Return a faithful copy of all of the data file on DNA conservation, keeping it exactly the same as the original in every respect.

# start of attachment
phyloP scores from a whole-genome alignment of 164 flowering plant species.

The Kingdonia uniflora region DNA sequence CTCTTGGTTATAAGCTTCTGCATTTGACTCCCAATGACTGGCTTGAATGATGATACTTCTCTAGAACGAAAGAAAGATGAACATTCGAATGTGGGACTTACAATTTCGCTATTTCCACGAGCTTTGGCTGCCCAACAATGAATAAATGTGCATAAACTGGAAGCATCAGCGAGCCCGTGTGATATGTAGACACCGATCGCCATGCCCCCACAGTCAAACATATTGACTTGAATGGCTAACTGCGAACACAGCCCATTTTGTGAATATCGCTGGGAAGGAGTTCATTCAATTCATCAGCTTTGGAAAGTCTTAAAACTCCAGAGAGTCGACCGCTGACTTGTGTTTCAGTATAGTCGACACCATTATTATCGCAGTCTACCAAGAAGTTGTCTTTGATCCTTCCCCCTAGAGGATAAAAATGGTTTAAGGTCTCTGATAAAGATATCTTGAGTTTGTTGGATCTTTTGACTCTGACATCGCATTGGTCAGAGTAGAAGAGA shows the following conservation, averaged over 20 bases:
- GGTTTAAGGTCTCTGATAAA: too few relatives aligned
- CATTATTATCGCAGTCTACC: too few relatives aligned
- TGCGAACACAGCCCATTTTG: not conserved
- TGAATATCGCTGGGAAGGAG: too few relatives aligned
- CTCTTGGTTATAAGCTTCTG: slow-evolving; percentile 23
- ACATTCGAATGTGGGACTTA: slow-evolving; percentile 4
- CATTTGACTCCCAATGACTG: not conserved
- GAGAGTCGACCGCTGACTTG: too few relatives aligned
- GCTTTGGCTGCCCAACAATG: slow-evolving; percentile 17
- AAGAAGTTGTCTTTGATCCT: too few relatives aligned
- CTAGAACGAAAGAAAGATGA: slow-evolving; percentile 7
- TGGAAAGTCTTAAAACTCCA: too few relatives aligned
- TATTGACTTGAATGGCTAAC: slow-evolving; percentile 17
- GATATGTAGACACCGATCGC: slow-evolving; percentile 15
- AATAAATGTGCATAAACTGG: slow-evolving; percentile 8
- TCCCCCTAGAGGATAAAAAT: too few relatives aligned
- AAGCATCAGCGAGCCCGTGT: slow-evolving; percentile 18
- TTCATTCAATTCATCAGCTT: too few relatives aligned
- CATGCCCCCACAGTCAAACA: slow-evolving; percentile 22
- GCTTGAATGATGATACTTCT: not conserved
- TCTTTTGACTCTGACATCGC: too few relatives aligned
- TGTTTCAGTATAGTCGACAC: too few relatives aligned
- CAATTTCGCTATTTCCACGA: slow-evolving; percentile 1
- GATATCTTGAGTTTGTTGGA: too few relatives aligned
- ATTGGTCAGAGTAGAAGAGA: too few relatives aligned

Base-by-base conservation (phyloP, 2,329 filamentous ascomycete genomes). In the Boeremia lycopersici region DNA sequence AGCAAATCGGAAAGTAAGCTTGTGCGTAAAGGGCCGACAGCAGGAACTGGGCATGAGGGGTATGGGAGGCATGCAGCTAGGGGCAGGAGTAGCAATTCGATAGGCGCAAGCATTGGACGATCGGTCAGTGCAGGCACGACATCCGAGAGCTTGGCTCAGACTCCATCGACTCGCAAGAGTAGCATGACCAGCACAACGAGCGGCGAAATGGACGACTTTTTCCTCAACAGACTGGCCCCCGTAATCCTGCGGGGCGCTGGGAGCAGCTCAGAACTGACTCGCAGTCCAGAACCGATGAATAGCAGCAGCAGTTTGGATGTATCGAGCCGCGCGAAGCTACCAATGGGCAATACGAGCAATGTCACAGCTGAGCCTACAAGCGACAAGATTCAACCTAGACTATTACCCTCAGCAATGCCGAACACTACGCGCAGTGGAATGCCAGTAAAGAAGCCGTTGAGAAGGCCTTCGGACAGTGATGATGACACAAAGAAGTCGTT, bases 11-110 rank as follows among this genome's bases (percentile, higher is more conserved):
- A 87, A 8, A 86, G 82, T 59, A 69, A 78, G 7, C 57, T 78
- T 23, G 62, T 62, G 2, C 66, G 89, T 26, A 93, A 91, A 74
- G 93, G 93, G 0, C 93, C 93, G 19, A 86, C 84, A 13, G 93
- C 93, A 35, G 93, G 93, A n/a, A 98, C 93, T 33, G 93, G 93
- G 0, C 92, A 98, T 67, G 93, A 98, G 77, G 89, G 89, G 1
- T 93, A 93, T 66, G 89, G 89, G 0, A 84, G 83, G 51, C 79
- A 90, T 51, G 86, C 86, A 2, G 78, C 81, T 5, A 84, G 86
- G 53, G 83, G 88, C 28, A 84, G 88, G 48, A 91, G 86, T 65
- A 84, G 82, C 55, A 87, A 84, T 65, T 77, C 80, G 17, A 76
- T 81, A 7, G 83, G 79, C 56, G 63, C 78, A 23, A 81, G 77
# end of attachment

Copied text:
phyloP scores from a whole-genome alignment of 164 flowering plant species.

The Kingdonia uniflora region DNA sequence CTCTTGGTTATAAGCTTCTGCATTTGACTCCCAATGACTGGCTTGAATGATGATACTTCTCTAGAACGAAAGAAAGATGAACATTCGAATGTGGGACTTACAATTTCGCTATTTCCACGAGCTTTGGCTGCCCAACAATGAATAAATGTGCATAAACTGGAAGCATCAGCGAGCCCGTGTGATATGTAGACACCGATCGCCATGCCCCCACAGTCAAACATATTGACTTGAATGGCTAACTGCGAACACAGCCCATTTTGTGAATATCGCTGGGAAGGAGTTCATTCAATTCATCAGCTTTGGAAAGTCTTAAAACTCCAGAGAGTCGACCGCTGACTTGTGTTTCAGTATAGTCGACACCATTATTATCGCAGTCTACCAAGAAGTTGTCTTTGATCCTTCCCCCTAGAGGATAAAAATGGTTTAAGGTCTCTGATAAAGATATCTTGAGTTTGTTGGATCTTTTGACTCTGACATCGCATTGGTCAGAGTAGAAGAGA shows the following conservation, averaged over 20 bases:
- GGTTTAAGGTCTCTGATAAA: too few relatives aligned
- CATTATTATCGCAGTCTACC: too few relatives aligned
- TGCGAACACAGCCCATTTTG: not conserved
- TGAATATCGCTGGGAAGGAG: too few relatives aligned
- CTCTTGGTTATAAGCTTCTG: slow-evolving; percentile 23
- ACATTCGAATGTGGGACTTA: slow-evolving; percentile 4
- CATTTGACTCCCAATGACTG: not conserved
- GAGAGTCGACCGCTGACTTG: too few relatives aligned
- GCTTTGGCTGCCCAACAATG: slow-evolving; percentile 17
- AAGAAGTTGTCTTTGATCCT: too few relatives aligned
- CTAGAACGAAAGAAAGATGA: slow-evolving; percentile 7
- TGGAAAGTCTTAAAACTCCA: too few relatives aligned
- TATTGACTTGAATGGCTAAC: slow-evolving; percentile 17
- GATATGTAGACACCGATCGC: slow-evolving; percentile 15
- AATAAATGTGCATAAACTGG: slow-evolving; percentile 8
- TCCCCCTAGAGGATAAAAAT: too few relatives aligned
- AAGCATCAGCGAGCCCGTGT: slow-evolving; percentile 18
- TTCATTCAATTCATCAGCTT: too few relatives aligned
- CATGCCCCCACAGTCAAACA: slow-evolving; percentile 22
- GCTTGAATGATGATACTTCT: not conserved
- TCTTTTGACTCTGACATCGC: too few relatives aligned
- TGTTTCAGTATAGTCGACAC: too few relatives aligned
- CAATTTCGCTATTTCCACGA: slow-evolving; percentile 1
- GATATCTTGAGTTTGTTGGA: too few relatives aligned
- ATTGGTCAGAGTAGAAGAGA: too few relatives aligned

Base-by-base conservation (phyloP, 2,329 filamentous ascomycete genomes). In the Boeremia lycopersici region DNA sequence AGCAAATCGGAAAGTAAGCTTGTGCGTAAAGGGCCGACAGCAGGAACTGGGCATGAGGGGTATGGGAGGCATGCAGCTAGGGGCAGGAGTAGCAATTCGATAGGCGCAAGCATTGGACGATCGGTCAGTGCAGGCACGACATCCGAGAGCTTGGCTCAGACTCCATCGACTCGCAAGAGTAGCATGACCAGCACAACGAGCGGCGAAATGGACGACTTTTTCCTCAACAGACTGGCCCCCGTAATCCTGCGGGGCGCTGGGAGCAGCTCAGAACTGACTCGCAGTCCAGAACCGATGAATAGCAGCAGCAGTTTGGATGTATCGAGCCGCGCGAAGCTACCAATGGGCAATACGAGCAATGTCACAGCTGAGCCTACAAGCGACAAGATTCAACCTAGACTATTACCCTCAGCAATGCCGAACACTACGCGCAGTGGAATGCCAGTAAAGAAGCCGTTGAGAAGGCCTTCGGACAGTGATGATGACACAAAGAAGTCGTT, bases 11-110 rank as follows among this genome's bases (percentile, higher is more conserved):
- A 87, A 8, A 86, G 82, T 59, A 69, A 78, G 7, C 57, T 78
- T 23, G 62, T 62, G 2, C 66, G 89, T 26, A 93, A 91, A 74
- G 93, G 93, G 0, C 93, C 93, G 19, A 86, C 84, A 13, G 93
- C 93, A 35, G 93, G 93, A n/a, A 98, C 93, T 33, G 93, G 93
- G 0, C 92, A 98, T 67, G 93, A 98, G 77, G 89, G 89, G 1
- T 93, A 93, T 66, G 89, G 89, G 0, A 84, G 83, G 51, C 79
- A 90, T 51, G 86, C 86, A 2, G 78, C 81, T 5, A 84, G 86
- G 53, G 83, G 88, C 28, A 84, G 88, G 48, A 91, G 86, T 65
- A 84, G 82, C 55, A 87, A 84, T 65, T 77, C 80, G 17, A 76
- T 81, A 7, G 83, G 79, C 56, G 63, C 78, A 23, A 81, G 77